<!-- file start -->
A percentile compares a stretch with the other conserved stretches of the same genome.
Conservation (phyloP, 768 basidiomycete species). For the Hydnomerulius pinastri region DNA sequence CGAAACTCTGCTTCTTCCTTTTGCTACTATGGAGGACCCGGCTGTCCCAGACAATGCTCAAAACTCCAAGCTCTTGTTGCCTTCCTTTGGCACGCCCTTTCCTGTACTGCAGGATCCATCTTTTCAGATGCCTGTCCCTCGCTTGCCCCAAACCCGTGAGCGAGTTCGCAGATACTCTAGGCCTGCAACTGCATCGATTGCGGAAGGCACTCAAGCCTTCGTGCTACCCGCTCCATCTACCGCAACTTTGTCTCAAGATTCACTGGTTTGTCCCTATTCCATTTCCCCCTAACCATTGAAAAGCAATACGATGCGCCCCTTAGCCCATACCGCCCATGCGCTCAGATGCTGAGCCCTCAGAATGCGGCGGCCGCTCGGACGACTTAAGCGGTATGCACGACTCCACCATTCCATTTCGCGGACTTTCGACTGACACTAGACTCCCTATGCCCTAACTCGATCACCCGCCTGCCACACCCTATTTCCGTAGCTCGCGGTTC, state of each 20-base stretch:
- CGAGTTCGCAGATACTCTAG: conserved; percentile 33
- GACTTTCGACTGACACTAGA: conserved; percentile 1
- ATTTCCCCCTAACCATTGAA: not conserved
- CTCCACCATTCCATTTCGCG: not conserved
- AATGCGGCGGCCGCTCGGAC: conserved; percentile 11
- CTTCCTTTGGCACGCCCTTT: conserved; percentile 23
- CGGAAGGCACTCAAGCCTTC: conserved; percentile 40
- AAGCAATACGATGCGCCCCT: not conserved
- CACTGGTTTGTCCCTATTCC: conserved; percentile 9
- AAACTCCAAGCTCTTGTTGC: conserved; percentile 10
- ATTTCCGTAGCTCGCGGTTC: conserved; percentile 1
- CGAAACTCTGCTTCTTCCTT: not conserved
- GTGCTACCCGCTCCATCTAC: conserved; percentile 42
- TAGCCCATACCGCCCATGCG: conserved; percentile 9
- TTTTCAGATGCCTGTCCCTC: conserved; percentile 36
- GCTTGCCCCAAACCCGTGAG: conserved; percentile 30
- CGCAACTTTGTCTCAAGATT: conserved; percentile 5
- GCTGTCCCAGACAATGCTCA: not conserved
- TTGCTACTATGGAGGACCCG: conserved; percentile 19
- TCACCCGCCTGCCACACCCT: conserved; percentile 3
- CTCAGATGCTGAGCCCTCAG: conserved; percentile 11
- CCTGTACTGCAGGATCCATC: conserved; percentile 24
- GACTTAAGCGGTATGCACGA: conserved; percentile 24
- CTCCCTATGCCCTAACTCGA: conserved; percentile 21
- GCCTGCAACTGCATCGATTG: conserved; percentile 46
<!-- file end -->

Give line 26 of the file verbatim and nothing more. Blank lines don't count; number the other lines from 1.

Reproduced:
- CTCCCTATGCCCTAACTCGA: conserved; percentile 21